Literary Orphans

Mr. Fatty is Dead
by Allen Kopp


When Felton went into the kitchen, he saw that mother had moved the table over to the sink. When he asked her what she was going to do, she ignored him because she was reading the instructions on a little pink box.

Lue Ann came in from the other room, wearing one of daddy’s undershirts, which came almost to her ankles. She lay on her back on the table with her head hanging in the sink. She was going to sing in the children’s chorus in a concert at school and mother was giving her a home permanent.

“Get out of here!” Lue Ann said to Felton. “This is none of your business!”

“I want to watch,” he said.

“There’s nothing here for you to see,” mother said. “Go on outside and play with Mr. Fatty.”

“I want to stay,” he said, holding Mr. Fatty up so he could get a good look. “I think it’s funny.”

“Mother, Mr. Fatty is looking at me, too!” Lue Ann said.

“I wouldn’t worry too much about Mr. Fatty if I were you,” mother said.

Mr. Fatty was Felton’s favorite toy, a fat clown doll with orange hair, dressed in a red-and-white striped suit with big plastic clown shoes. His eyes were inverted plastic disks inside which his eyeballs moved around crazily; his nose a red ball that sometimes came off. His mouth, which seemed too big for his face, was blubbery, obscene-looking lips through which formidable teeth showed. To anybody but the child who owned him, Mr. Fatty was rather grotesque-looking.

“Make them both get out of here, mother!” Lue Ann said.

“Hold still,” mother said, “or I’m going to hold you under the water and drown you.”

After mother shampooed Lue Ann’s hair, she made her sit up in a chair so she could roll her hair up in the spongy little pink clips that came in the kit. When that was finished and Lue Ann’s head was all-over pink plastic, mother made her get on the table again.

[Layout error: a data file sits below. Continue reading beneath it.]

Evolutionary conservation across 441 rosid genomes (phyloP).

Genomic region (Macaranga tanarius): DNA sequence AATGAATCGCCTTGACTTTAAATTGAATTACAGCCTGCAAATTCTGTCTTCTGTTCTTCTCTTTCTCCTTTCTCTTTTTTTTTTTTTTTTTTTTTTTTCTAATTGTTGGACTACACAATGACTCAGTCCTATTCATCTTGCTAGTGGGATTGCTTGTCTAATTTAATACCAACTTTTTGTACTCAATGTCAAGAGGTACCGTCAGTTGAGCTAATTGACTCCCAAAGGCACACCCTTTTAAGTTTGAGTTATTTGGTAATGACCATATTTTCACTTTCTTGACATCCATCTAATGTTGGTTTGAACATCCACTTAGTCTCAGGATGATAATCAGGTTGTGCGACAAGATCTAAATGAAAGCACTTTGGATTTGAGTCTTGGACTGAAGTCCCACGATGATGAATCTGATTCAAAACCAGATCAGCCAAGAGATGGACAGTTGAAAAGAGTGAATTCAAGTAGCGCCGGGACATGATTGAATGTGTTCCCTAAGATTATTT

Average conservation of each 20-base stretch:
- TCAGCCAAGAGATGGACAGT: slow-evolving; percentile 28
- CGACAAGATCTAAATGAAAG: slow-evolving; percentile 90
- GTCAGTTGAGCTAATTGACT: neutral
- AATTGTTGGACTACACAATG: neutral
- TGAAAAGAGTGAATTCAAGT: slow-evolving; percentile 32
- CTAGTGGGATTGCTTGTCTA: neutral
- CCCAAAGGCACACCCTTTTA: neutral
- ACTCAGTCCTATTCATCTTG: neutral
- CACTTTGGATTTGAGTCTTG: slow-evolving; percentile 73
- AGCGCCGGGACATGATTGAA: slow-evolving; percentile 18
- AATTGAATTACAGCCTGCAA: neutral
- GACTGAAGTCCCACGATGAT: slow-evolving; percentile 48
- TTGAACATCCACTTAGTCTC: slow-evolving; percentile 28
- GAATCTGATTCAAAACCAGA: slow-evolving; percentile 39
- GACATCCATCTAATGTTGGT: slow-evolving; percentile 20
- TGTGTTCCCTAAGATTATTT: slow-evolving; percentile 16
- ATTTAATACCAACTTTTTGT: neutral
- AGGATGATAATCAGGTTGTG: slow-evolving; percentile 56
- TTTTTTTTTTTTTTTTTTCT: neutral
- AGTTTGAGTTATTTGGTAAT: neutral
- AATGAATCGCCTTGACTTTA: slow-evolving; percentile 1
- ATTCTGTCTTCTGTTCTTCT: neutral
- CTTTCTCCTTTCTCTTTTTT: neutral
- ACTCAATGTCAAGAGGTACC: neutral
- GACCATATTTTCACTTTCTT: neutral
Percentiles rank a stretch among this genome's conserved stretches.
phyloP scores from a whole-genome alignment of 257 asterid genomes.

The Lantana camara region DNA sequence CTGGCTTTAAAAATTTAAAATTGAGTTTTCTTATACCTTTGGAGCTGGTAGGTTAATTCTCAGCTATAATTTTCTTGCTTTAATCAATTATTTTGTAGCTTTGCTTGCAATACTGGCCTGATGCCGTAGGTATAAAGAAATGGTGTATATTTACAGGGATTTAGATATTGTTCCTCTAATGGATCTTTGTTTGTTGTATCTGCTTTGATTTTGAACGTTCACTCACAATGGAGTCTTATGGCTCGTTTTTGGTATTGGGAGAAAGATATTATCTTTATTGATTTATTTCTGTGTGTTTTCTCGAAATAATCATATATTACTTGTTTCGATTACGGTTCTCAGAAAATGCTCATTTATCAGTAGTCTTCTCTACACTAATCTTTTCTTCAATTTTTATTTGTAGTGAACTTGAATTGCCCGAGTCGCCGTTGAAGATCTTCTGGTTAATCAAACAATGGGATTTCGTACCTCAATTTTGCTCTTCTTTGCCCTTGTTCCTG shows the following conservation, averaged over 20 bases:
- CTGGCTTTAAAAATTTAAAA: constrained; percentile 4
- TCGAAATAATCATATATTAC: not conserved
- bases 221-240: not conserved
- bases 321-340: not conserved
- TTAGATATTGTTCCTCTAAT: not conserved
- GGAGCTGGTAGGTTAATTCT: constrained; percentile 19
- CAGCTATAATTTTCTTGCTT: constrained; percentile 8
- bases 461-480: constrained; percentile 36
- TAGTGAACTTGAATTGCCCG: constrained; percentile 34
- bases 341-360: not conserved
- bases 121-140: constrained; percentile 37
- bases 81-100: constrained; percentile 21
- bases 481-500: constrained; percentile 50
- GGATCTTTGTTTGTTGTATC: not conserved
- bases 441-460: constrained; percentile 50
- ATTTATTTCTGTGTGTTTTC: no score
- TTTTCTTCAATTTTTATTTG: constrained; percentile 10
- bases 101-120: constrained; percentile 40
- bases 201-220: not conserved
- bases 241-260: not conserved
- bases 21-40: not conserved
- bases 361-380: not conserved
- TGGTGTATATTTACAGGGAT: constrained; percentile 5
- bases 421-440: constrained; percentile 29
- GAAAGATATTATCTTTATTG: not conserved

With Lue Ann’s head in the sink, mother began applying the curling solution to each strand of hair held in each pink clip, using the “applicator.” It was when the solution penetrated to Lue Ann’s scalp that she began screaming.

“That burns!” she screeched. “Ow! Ow! Ow!”

“You’re the one that wanted the home permanent,” mother said.

“Oh! Oh! Oh! It hurts! I can’t stand it! I can’t stand it!

“You’re going to have to hold still!” mother said. “You’re making it worse!”

“She sure is having a fit, isn’t she?” Felton said.

“Yes, and you’re not making it any better,” mother said.

“I didn’t do anything!”

Wah! Wah! Wah!” cried Lue Ann. “It smells so awful I’m going to puke!”

After all the little rolls of hair had been soaked in the solution and the whole house reeked of it, mother wrapped a towel around Lue Ann’s head, gypsy-fashion, and let her sit in the chair. It was time to wait and let the hair “set” on its own. After all the trouble they went to, mother wanted to make sure the permanent “took.”

“The worst is over now,” she said.

Lue Ann sat there, sniffling and shuddering. When the smell of the solution became too much for her, she put her nose as far down into an empty soda bottle as she could. She heard somewhere that this was the best method for dealing with the unpleasant smell.

Felton did a little dance in front of her with Mr. Fatty. “You sure are a bawl bag!” he said.

She was like a snake, coiled and ready to strike. “Shut up!” she said.

“I’ll bet everybody up and down the street heard you.”

“So what if they did!”

“Everybody already knows you’re crazy!”

“Mother, make him shut up and leave me alone!”

“You leave your sister alone, now. She’s had a trying morning.”

“So have I,” he said. “Listening to her.”

While they were eating lunch, Lue Ann sat across the table from Felton, glaring at him. He couldn’t suppress his smile, his feeling of glee, when he looked at her.

“You are going to look so silly with that permanent,” he said. “You’ll look like you stuck your finger in an electric light socket. Hah! Hah! Hah!”

“I hate you!”

He held Mr. Fatty up so he was facing her. “Mr. Fatty doesn’t like you, either” he said.

“You stupid baby with your stupid Mr. Fatty,” Lue Ann said. “Still playing with a doll at your age! You’re the one that’s crazy. One of these days you’re going to come home from school and Mr. Fatty is going to be no more!”

“If you don’t both shut up,” mother said, “I’m going to lock you in the closet until one of you emerges the victor. Now, what is it going to be?”

“I didn’t say anything,” Felton said, holding up his hands.

Finally it was time to unveil the permanent. Mother took the towel off Lue Ann’s head and removed all the pink clips and laid them in a pile on the table and stood back to assess the results.

“Hmm,” she said. “I think we’ve got a little too much curl.”

She took the comb and tried to smooth down the mass of fuzz and springy curls, but it was resistant to the comb.

“Well,” Lue Ann said, “what are you waiting for? Give me a mirror so I can see.”

Felton couldn’t keep from laughing. “She looks like a freak!” he said. “She looks like the bride of Frankenstein. Hah! Hah! Hah!” He held up Mr. Fatty so he could get a good look at her, too, and jumped up and down in front of her.